- The Washington Times - Wednesday, June 3, 2015

The Defense Department accidentally shipped potentially live anthrax to at least 51 facilities in 17 states, D.C. and three foreign countries, a significant increase from initial reports as the agency has begun testing its 400 samples of dead anthrax to check for any more live spores.

Deputy Defense Secretary Bob Work predicted the number would continue to rise, but said the mistake posed little health risks to the public. Thirty-one people are taking the antibiotic Cipro for possible exposure, including 23 Defense Department employees.

“We have to get to the bottom of what caused this issue,” Mr. Work said. “There is no indication that this happened as a result of anyone deliberately doing this and this point.”

Defense distributes the samples to labs working on vaccinations and other protective measures against biological weapons threats. Inactive samples are also used to calibrate systems designed to detect if there is anthrax present in an environment.

On May 22, a civilian lab in Maryland contacted the Centers for Disease Control and Prevention to say that it had received live anthrax spores in a shipment that was supposed to contain only bacteria that had been killed with radiation. After contacting other labs, the department at first found live samples in nine states, prompting a review of the processes in place to irradiate anthrax.

Mr. Work promised to post daily updates as test results become available to defense.gov/lab review to keep the public informed. Preliminary results of the Defense Department review are expected within 30 days, while the CDC investigation will take several weeks.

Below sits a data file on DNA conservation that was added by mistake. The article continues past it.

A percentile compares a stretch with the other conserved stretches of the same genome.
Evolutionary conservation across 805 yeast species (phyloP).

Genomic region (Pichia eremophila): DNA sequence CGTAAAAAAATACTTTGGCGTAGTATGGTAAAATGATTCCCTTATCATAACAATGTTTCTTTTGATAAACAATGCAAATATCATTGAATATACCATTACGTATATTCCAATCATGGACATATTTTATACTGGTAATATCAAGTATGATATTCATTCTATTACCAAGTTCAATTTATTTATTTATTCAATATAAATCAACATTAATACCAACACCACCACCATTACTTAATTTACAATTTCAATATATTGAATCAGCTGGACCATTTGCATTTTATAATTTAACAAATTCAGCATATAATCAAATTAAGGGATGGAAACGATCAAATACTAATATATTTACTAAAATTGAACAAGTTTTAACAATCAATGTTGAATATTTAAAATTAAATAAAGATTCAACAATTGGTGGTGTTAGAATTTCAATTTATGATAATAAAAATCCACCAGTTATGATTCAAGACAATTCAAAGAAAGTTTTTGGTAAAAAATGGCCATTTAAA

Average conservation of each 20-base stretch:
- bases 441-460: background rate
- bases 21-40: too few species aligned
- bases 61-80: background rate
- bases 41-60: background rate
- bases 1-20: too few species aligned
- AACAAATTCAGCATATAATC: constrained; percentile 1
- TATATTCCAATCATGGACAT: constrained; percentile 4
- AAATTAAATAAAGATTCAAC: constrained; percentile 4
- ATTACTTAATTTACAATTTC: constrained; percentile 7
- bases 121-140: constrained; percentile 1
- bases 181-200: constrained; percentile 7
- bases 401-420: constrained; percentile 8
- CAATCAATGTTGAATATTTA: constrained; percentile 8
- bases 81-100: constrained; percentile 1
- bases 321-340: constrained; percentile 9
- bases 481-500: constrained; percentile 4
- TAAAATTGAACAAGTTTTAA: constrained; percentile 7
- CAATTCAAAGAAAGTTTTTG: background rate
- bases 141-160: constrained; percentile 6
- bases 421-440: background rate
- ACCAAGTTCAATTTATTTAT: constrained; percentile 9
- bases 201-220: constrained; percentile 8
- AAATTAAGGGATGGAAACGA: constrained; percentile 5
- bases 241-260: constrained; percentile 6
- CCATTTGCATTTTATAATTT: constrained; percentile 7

Live samples are suspected at labs in Maryland, Texas, Wisconsin, Delaware, New Jersey, Tennessee, New York, California, Virginia, Massachusetts, Utah, Washington, Arizona, Florida, Illinois, Ohio, North Carolina and the District of Columbia. Suspected live samples were also sent to South Korea, Canada and Australia.

The Defense Department has not yet released a list of facilities affected, but some include Osan Air Base in South Korea, the Pentagon Force Protection Agency’s off-site testing facility, and the four military labs who ship live anthrax — Naval Medical Research Center, Fort Detrick, Edgewood Chemical Biological Center and Dugway Proving Grounds.

So far, all live samples have originated at Dugway, Frank Kendall, undersecretary of defense for acquisition, technology and logistics, said.

The military has followed the same procedure to kill anthrax for a decade, using the inactive spores to develop protective equipment and calibrate tools to test if anthrax is present. Lab workers irradiate the bacterial sample with gamma rays, then culture the inactive spores and wait 10 days to ensure there is no growth, said Cmdr. Franca Jones, the director of medical programs in the office of the assistant secretary of defense for nuclear, chemical and biological defense programs.

Once the bacteria are verified inactive — including the creation of a death certificate for the lot that is signed by multiple people — the sample is shipped to the more than 300 labs around the world authorized to experiment with inactive anthrax, Cmdr. Jones said.

The goal of the department review is to determine why the gamma ray radiation didn’t kill the anthrax spores and why culturing that is done before shipment to double check for any live spores didn’t catch them in these batches, Mr. Work said

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